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Garbage Collection and TRIM: Definitions and Explanations

Garbage Collection:

When a file is deleted from a drive, the OS does not delete the actual data blocks from the drive. This is not an issue with hard disk drives, which simply overwrite the unneeded data blocks as needed. However, SSDs must erase the unneeded data blocks before new data can be written. Garbage Collection is a feature of the SSD controller. It works in the background to identify and clear unneeded data blocks. The downside is it increases the write cycles and uses controller processing power, which can reduce performance (slightly) and lifespan (slightly).


TRIM is a command issued by the OS to tell the SSD which data can be overwritten. This helps improve write performance and longevity. In a nutshell, when you delete a file on the SSD, the OS sends a TRIM command to the SSD controller telling it which blocks can be deleted. This reduces controller use and write cycles, which can improve write performance and lifespan.


Many SSDs implement over-provisioning, which provides a buffer for controller data management. This provides space for the SSD controller to temporarily place un-needed blocks. For example, a drive that is 480GB instead of 512GB uses that extra 32GB as the buffer for over-provisioning. When an SSD uses over-provisioning, TRIM is generally not necessary. If an SSD does not use over-provisioning, we recommend leaving at least 15% of available space on the SSD to allow for proper data management.

How it all works:

Due to the way NAND flash memory handles the distribution of data (think of it as its inventory management system), solid state drives need to implement clever processes in which to discard unwanted data. This is done in order to keep the SSD performing as efficiently as possible.

Solid state drives store data in units called "blocks" and "pages". Pages are stored inside of blocks. However, data can only be read/written at the page level. Data can only be erased at the block level.

Therefore, when a page of data is altered, it is stored as a new page in a new location. The old page is marked as "stale". The "garbage collection" assesses the blocks and identifies which pages are "good". Those pages will copied to new blocks. The original blocks they were taken from are completely erased.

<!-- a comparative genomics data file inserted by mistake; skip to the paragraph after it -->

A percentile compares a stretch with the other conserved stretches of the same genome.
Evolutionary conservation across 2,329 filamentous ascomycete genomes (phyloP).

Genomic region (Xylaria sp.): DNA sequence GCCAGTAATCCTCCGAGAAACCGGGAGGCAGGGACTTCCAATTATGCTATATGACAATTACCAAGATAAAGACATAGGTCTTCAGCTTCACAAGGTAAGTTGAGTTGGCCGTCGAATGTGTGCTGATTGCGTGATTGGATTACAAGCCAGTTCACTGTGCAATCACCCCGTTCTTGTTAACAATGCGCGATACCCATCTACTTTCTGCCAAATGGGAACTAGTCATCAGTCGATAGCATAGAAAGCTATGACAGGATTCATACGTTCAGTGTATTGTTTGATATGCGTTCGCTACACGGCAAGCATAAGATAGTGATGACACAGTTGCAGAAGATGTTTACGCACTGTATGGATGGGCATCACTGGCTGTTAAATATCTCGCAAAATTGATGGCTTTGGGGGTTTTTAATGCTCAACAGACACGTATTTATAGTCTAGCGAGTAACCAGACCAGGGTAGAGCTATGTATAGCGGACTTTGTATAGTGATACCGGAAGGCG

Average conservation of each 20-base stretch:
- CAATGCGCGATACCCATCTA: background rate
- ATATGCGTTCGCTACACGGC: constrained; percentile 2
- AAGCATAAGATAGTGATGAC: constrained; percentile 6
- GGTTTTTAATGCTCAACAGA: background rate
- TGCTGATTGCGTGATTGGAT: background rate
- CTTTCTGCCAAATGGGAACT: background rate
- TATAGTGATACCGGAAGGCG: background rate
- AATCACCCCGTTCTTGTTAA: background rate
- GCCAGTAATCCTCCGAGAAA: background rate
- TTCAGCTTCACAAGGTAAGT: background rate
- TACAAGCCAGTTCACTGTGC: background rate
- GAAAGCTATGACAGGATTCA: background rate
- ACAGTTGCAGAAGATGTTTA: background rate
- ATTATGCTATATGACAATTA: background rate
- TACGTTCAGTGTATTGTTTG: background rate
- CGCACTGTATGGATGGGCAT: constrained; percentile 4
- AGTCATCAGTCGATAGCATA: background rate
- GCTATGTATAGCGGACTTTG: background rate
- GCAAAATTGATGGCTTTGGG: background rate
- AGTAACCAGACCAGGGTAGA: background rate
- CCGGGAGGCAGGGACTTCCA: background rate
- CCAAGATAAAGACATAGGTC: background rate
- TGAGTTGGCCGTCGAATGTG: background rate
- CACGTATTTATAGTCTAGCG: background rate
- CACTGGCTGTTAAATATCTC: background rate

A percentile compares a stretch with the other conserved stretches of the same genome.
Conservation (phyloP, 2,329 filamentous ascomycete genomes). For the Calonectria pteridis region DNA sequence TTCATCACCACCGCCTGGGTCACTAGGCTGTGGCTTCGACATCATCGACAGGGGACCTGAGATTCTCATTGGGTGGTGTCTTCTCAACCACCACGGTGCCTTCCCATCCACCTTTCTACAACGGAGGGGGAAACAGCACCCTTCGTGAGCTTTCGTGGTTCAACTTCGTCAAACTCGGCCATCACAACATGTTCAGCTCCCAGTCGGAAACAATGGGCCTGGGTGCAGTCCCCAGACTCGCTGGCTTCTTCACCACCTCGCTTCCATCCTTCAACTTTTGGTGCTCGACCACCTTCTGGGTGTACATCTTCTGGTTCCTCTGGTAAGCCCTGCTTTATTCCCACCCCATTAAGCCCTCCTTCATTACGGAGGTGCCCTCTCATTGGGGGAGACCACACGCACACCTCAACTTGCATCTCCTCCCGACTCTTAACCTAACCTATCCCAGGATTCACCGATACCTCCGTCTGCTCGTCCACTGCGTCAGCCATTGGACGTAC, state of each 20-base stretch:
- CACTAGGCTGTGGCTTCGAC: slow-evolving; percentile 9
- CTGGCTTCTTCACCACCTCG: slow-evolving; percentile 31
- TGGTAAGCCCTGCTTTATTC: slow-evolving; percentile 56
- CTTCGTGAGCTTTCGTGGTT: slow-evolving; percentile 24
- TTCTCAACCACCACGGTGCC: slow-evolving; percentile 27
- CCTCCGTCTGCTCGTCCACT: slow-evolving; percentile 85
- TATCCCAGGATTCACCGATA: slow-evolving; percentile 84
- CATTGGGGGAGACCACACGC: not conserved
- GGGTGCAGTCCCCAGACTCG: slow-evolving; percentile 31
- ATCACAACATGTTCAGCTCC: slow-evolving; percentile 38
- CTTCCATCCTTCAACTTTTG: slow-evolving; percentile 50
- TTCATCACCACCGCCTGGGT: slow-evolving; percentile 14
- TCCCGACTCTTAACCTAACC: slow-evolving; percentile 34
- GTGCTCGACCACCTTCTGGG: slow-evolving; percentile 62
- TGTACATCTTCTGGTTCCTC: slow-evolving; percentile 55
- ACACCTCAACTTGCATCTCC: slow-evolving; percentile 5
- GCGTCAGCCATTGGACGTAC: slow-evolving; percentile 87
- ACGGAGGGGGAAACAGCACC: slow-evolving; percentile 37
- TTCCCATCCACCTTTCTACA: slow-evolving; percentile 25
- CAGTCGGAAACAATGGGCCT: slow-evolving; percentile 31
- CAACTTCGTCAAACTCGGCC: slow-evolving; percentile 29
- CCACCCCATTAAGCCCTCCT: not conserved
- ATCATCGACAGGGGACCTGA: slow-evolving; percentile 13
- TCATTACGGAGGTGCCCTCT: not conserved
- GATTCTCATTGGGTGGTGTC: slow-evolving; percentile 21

What's left are blocks full of "good" and empty pages as well empty blocks with plenty of fresh pages ready to be written to. Mission accomplished: the "good" data was kept and piled together, and the "garbage" was discarded permanently. This self-regulating process helps the SSD maintain consistent performance and capacity over its lifetime.

Problems can still arise, however, because there is a bit of a disconnect between the SSD and the operating system.

When a set of data is "deleted" via the operating system, it isn't actually deleted from the hard drive. The operating system marks that data as "overwrite-able". The SSD does not see the operating system's file system, however, and as far as it is concerned the data is perfectly valid and not stale. The data contained in these pages sits in hard drive purgatory, as the OS can not overwrite it and the SSD does not see it as garbage and can't discard it. This is not ideal for obvious reasons.

This is why TRIM process was created. It is an ATA command that acts as a mediator between the operating system and SSD. It relays the message that a set of information is being deleted by the operating system, and the SSD will then mark the corresponding page(s) as stale. The SSDs "garbage collection" process can then discard these pages containing deleted files.


Simply put, garbage collecting and TRIM allow for the most effective use and effient performance of SSDs over their lifespan.

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